Fig. 5
figure 5

Scatter plots of %FEV1 and bilateral LMV in tidal respiratory phase with approximate line. LMV in the tidal inspiration phase versus %FEV1 in the right lung (a) and in the left lung (b). LMV in the tidal expiration phase versus %FEV1 in the right lung (c) and in the left lung (d). In each phase, the statistically significant correlation between %FEV1 and LMV in tidal inspiration in both lungs as well as those between %FEV1 and LMV in tidal expiration in the right lung was indicated by the Spearman rank correlation coefficient. COPD Chronic obstructive pulmonary disease, %FEV1 Percent predicted forced expiratory volume in one second, LMV Lung motion velocity, rs Spearman’s rank correlation coefficient

Table 2 Correlation between lung motion velocity in the right lung and demographic data
Table 3 Correlation between lung motion velocity in the left lung and demographic data

Difference in LMV among three groups

LMVs among normal, COPD mild, and COPD severe groups were summarized in Table 4. LMVs among groups were different in the tidal inspiratory and expiratory phases, which was confirmed by one-way analysis of variance on ranks. Post-hoc multiple comparison analyses with the Holm-Bonferroni method showed that the COPD mild group has a significantly larger magnitude of LMV compared with the normal group (Fig. 6). A similar trend was also observed in COPD severe group compared to the normal group, while the statistical significance was confirmed in only LMV in tidal inspiration in the right lung (Fig. 6). In two-group comparisons, the lung parenchyma moved faster in COPD patients compared with normal subjects in the tidal respiration in both lungs (p < 0.004) except for the tidal expiration in the left lung (Fig. 7).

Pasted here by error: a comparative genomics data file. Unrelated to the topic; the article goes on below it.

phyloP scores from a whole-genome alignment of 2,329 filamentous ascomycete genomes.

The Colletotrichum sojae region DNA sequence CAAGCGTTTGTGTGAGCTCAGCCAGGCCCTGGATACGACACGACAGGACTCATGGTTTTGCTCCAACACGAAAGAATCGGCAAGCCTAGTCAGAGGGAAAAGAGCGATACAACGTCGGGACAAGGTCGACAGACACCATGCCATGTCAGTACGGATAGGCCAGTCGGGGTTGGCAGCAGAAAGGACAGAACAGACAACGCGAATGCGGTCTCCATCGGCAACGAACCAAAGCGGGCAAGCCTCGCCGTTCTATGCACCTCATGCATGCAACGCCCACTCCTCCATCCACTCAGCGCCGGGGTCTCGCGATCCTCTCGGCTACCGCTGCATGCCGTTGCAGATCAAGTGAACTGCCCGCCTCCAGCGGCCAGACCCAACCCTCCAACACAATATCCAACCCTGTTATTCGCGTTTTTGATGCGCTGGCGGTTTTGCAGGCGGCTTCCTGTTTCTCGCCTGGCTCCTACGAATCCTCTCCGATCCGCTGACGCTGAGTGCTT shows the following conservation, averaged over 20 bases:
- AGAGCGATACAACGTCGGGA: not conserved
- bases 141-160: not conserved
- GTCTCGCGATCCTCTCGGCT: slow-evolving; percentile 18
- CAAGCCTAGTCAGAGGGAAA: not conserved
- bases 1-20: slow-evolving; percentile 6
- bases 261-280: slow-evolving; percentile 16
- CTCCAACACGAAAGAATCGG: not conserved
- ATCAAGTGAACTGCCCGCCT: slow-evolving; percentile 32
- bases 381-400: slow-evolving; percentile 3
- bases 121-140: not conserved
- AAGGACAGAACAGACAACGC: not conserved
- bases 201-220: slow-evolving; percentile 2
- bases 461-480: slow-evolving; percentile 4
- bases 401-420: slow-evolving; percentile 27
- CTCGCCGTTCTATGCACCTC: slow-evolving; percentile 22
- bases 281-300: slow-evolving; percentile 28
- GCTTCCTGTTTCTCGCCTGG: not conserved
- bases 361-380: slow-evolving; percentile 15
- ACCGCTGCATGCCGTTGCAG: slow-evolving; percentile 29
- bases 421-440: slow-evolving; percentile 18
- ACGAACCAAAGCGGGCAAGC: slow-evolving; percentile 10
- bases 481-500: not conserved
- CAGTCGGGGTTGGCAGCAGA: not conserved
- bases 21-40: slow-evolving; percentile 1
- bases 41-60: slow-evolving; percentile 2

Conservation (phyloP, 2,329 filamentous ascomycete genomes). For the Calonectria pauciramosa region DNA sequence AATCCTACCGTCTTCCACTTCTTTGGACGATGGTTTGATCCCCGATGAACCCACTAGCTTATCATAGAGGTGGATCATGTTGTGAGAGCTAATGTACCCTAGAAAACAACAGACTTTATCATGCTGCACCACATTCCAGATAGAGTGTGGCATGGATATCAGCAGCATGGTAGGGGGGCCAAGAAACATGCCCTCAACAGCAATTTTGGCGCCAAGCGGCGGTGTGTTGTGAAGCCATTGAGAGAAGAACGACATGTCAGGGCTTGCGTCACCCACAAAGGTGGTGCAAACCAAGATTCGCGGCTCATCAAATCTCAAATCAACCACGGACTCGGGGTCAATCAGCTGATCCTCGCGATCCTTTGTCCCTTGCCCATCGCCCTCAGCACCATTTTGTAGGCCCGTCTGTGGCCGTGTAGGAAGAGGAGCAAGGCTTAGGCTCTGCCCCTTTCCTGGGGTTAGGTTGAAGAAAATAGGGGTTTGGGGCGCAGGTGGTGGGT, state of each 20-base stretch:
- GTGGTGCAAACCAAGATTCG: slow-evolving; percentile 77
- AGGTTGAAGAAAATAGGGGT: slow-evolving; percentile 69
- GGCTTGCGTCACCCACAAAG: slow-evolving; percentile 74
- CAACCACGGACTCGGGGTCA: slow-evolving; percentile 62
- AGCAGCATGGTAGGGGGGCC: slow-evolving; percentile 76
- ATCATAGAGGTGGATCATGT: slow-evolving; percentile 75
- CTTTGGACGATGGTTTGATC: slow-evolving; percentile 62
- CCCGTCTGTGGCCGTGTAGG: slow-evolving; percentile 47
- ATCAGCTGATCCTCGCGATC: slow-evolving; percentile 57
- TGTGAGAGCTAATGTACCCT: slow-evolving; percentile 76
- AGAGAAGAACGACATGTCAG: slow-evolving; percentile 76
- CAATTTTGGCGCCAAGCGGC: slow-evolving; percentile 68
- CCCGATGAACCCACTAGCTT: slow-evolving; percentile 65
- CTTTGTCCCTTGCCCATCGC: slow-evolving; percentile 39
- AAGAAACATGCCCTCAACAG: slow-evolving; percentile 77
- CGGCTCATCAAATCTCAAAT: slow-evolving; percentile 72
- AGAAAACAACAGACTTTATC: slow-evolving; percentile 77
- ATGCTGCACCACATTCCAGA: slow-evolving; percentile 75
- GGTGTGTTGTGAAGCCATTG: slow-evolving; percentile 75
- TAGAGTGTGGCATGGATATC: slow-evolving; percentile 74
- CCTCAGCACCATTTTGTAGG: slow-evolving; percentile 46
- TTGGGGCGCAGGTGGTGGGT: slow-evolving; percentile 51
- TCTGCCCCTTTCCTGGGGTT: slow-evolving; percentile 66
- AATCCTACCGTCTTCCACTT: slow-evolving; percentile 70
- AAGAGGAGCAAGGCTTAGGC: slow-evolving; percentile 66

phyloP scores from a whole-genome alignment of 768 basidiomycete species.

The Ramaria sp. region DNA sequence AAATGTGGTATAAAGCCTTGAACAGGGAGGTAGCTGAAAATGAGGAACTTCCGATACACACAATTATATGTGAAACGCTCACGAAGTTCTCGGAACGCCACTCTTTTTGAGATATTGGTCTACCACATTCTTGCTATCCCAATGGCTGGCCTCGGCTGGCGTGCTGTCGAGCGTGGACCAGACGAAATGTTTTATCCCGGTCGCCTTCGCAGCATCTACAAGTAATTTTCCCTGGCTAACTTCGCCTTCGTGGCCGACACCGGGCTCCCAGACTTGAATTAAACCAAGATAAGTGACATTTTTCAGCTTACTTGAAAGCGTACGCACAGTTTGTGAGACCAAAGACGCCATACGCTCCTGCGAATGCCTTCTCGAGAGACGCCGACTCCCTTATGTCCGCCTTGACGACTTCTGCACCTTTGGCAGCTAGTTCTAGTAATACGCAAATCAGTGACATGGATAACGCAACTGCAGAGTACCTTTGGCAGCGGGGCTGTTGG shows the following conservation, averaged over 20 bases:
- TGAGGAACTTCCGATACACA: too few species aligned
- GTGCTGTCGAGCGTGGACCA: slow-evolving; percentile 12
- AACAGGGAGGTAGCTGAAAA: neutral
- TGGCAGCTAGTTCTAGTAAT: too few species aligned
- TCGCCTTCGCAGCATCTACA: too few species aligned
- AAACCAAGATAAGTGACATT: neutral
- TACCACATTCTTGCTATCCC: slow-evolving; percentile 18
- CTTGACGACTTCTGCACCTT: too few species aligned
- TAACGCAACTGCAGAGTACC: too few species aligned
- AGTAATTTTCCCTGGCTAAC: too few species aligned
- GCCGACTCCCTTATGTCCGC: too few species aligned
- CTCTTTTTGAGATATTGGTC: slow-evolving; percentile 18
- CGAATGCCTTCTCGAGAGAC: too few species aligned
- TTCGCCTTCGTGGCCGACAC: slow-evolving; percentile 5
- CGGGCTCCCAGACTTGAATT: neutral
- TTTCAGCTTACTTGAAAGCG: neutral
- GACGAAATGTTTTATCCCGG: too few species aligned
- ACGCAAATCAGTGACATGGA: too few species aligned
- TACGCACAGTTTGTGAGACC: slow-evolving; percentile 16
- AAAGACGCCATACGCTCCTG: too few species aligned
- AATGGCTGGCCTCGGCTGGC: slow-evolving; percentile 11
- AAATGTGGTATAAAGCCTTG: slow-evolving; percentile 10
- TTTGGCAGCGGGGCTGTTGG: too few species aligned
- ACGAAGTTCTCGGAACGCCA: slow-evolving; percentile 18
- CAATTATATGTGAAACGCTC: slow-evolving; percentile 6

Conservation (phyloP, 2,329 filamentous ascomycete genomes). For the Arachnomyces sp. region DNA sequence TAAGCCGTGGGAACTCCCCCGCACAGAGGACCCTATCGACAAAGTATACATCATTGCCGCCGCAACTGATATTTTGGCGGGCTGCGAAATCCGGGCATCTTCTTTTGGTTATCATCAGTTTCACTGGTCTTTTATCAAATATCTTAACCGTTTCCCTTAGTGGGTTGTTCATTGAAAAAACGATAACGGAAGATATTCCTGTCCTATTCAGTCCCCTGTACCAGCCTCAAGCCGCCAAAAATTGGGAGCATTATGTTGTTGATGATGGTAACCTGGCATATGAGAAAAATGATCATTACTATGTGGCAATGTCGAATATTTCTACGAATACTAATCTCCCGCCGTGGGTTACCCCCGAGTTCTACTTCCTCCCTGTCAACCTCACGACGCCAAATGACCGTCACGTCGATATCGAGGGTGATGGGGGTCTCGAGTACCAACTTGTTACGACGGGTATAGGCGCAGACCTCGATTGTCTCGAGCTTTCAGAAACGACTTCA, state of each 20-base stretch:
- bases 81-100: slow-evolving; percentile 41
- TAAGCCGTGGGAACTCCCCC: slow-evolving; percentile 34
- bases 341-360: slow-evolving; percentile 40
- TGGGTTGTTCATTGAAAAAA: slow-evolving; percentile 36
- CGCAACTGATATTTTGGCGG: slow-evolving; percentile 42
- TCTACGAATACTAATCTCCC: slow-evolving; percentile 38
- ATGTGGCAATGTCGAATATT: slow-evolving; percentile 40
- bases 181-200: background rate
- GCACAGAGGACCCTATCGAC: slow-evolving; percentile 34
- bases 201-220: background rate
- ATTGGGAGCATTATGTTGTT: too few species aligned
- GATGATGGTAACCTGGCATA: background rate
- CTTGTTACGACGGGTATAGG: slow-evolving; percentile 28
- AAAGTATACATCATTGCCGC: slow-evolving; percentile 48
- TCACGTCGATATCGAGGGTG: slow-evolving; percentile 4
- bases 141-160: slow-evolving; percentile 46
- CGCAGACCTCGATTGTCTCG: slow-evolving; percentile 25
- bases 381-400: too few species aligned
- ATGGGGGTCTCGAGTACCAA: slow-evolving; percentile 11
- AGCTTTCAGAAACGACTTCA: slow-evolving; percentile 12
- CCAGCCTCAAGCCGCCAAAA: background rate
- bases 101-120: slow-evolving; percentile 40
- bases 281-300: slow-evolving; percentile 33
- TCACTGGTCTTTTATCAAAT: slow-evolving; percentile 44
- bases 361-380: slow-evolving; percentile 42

Table 4 Lung motion velocity in tidal and forced inspiration and expiration phases among normal, chronic obstructive pulmonary disease (COPD) mild, and COPD severe groups
Fig. 6
figure 6

Box-and-whisker plots of bilateral LMV of normal, COPD mild, and COPD severe groups in the tidal respiration. In each phase, differences between groups were investigated using one-way analysis of variance on ranks. Multiple comparisons showed that the absolute value of LMV of the COPD mild group was larger than that of the normal group with statistical significance. *p < 0.05; **p < 0.01. COPD Chronic obstructive pulmonary disease, LMV Lung motion velocity

Fig. 7
figure 7

Box-and-whisker plots of bilateral LMV of normal and COPD groups in tidal respiration. The lung parenchyma moved faster in COPD patients compared with normal subjects in the tidal respiration in both lungs except for the tidal expiration in the left lung. **p < 0.01. COPD Chronic obstructive pulmonary disease, LMV Lung motion velocity

Discussion

This paper first demonstrated the quantitative assessment of lung motion in the standing position, using DXR with OFM. OFM was considered optimal to visualize lung motion due to the concentration gradient calculated from sequential DXR images with high spatiotemporal resolution. The current study demonstrated that VF-DXR with OFM is applicable to clinical research. Previous studies have reported the difference of pixel value change or diaphragm motion between normal subjects and COPD patients with DXR [8, 9]. The lung moves rhythmically in cooperation with the diaphragm and thoracic cage. It was expected that the lung motion between normal subjects and COPD patients is different.

Tanaka et al. [14] have reported DXR had the potential to visualize vector-field of lung motion using the cross-correlation method. OFM was initially proposed as one of the markerless tracking methods for lung tumors in chest radiographs [26]. OFM can visualize motion velocity with higher spatial resolution than the cross-correlation method [27]. Ichiji et al. [28] first applied OFM to sequential x-ray images to track the real-time motion of lung tumors, although the lung parenchymal motion itself was not studied in the paper. Recently, the feasibility of VF-DXR with OFM for lung parenchyma motion analysis was reported [21]. However, quantification of the motion vector of VF-DXR has not been assessed yet.